The cost of everything medical-related, from surgeries to check-ups, can rise to extraordinary heights. Many Texas residents simply can’t afford the healthcare that they need with or without insurance. Although they can’t pay for a procedure, they still know that their health is one of the most important things to protect in life.
With the pressure of needing care, but being unable to pay, more Americans are agreeing to open lines of credit with their doctors. USA Today warns that this option can actually harm patients financially.
The article points out how clinics often fail to fully inform patients about what they are signing up to bear. Many patients are so swept up in their anxiety over healthcare costs that they forget to ask for the complete description and details of the card.
Part of this issue is due to tricky advertising; some offers come with an interest-free period of time. However, if there are any outstanding charges once that time is up, you might have to pay interest for the entire period.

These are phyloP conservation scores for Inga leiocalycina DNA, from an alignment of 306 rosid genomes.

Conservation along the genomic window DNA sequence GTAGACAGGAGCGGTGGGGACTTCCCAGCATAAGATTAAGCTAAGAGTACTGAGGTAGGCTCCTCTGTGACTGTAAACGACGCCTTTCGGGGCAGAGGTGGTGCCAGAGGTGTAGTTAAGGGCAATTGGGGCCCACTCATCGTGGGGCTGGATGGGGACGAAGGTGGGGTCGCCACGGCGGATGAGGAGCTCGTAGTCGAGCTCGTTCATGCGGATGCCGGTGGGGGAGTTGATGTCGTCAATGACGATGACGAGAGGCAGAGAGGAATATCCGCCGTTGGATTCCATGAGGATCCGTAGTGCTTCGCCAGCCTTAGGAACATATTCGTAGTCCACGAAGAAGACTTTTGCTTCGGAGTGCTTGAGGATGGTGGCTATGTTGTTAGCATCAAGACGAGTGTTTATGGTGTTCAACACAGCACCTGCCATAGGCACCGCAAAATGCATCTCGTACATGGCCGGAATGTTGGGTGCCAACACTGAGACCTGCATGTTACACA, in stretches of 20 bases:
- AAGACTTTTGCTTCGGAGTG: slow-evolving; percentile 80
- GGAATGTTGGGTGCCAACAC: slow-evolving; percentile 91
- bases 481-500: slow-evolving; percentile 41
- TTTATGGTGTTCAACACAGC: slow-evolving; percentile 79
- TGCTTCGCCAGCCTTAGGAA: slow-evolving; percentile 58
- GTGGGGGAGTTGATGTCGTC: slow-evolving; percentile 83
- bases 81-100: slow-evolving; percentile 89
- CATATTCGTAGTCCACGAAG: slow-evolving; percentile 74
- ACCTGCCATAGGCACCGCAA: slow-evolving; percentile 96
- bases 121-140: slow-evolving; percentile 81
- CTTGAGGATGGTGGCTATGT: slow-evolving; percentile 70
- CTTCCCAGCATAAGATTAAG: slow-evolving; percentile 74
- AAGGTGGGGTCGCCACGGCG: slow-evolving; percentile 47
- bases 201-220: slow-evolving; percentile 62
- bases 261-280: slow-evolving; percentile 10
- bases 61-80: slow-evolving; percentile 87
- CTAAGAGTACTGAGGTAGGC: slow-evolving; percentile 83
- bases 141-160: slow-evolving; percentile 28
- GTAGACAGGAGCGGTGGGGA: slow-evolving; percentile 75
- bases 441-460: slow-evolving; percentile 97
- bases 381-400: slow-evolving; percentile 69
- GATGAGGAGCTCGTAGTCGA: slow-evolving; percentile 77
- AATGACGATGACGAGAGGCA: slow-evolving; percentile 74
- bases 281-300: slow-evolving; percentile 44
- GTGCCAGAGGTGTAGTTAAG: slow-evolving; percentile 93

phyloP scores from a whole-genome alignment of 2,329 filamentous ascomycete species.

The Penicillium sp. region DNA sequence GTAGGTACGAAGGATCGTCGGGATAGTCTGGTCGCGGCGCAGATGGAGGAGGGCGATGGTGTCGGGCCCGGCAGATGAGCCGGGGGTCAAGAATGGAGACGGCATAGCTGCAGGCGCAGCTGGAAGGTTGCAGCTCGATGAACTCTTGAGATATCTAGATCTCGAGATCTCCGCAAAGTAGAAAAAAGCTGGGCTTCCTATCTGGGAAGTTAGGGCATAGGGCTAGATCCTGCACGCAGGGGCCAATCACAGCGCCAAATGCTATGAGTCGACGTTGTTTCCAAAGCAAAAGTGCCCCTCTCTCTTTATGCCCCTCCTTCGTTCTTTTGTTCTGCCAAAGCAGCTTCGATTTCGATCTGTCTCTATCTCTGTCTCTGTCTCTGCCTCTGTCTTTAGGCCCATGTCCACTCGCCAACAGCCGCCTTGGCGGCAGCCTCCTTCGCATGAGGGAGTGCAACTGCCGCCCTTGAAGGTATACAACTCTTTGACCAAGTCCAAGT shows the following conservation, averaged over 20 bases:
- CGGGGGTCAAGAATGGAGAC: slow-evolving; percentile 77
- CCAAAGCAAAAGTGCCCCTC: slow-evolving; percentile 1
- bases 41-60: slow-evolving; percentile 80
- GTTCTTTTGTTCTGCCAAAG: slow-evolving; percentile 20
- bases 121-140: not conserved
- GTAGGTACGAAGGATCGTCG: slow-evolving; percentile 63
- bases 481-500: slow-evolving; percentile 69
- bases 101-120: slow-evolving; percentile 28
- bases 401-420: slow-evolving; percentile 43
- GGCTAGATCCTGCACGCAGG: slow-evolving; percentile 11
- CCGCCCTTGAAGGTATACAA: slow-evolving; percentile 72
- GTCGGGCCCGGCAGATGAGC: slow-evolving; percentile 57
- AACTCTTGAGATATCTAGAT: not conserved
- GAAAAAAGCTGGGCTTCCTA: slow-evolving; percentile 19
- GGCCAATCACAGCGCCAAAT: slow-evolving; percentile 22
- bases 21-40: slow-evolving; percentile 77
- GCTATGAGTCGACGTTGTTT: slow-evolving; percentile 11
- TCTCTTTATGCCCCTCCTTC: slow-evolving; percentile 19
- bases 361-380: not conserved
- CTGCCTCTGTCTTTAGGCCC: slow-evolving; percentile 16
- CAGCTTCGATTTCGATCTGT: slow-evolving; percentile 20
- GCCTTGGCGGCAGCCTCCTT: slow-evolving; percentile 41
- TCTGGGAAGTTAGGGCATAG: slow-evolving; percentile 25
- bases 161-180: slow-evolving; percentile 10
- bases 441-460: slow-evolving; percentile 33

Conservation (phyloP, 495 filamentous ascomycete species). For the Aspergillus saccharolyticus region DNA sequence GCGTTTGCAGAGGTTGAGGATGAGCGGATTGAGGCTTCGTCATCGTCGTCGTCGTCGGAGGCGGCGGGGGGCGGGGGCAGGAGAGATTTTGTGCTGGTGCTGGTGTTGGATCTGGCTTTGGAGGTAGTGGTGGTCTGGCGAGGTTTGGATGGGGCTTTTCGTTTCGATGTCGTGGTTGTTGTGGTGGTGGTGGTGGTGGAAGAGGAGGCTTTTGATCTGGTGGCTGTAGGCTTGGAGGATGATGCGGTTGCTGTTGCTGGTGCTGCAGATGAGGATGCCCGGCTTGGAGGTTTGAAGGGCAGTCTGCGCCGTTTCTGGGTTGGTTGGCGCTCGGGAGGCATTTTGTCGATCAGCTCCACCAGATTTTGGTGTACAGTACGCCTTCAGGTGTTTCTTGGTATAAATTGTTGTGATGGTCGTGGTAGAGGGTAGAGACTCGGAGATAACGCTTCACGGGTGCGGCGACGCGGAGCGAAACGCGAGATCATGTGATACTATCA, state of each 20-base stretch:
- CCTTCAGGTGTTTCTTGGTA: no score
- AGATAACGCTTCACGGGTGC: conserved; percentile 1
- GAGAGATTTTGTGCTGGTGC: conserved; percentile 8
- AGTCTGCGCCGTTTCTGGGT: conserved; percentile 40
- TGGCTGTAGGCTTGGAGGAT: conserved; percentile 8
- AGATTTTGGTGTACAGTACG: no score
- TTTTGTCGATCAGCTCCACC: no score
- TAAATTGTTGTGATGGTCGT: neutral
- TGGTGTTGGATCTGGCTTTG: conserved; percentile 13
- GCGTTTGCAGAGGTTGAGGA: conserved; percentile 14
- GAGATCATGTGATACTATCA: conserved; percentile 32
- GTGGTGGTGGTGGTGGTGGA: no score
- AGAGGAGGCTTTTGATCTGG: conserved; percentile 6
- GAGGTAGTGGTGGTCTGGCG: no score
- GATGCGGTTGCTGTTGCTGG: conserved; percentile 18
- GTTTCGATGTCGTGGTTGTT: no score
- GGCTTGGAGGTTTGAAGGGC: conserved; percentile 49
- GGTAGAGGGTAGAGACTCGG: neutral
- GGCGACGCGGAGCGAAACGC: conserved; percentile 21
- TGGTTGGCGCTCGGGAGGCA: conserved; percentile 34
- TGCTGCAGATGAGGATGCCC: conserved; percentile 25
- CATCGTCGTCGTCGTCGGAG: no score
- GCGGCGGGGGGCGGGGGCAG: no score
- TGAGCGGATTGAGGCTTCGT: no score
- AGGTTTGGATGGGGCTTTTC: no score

Furthermore, this interest rate could be much higher than you expect. USA Today reports that the rate on some cards might reach 25 percent or greater. This means that the original cost of your procedure would increase at a rapid rate.
The problem with bad credit card offerings only contributes to the already existing medical debt issue. Previous financial hardship could motivate patients to take out these credit cards, which in turn creates a bigger owed sum. This is a clear example of how cyclic debt can become – and how difficult it can be to control.
If you suffer from medical debt, you may be able to stop the cycle by filing for bankruptcy. During this process, an attorney can guide you through the legal steps and help you reach the best possible outcome. You may be able to discharge a large portion, if not all, of your medical debt.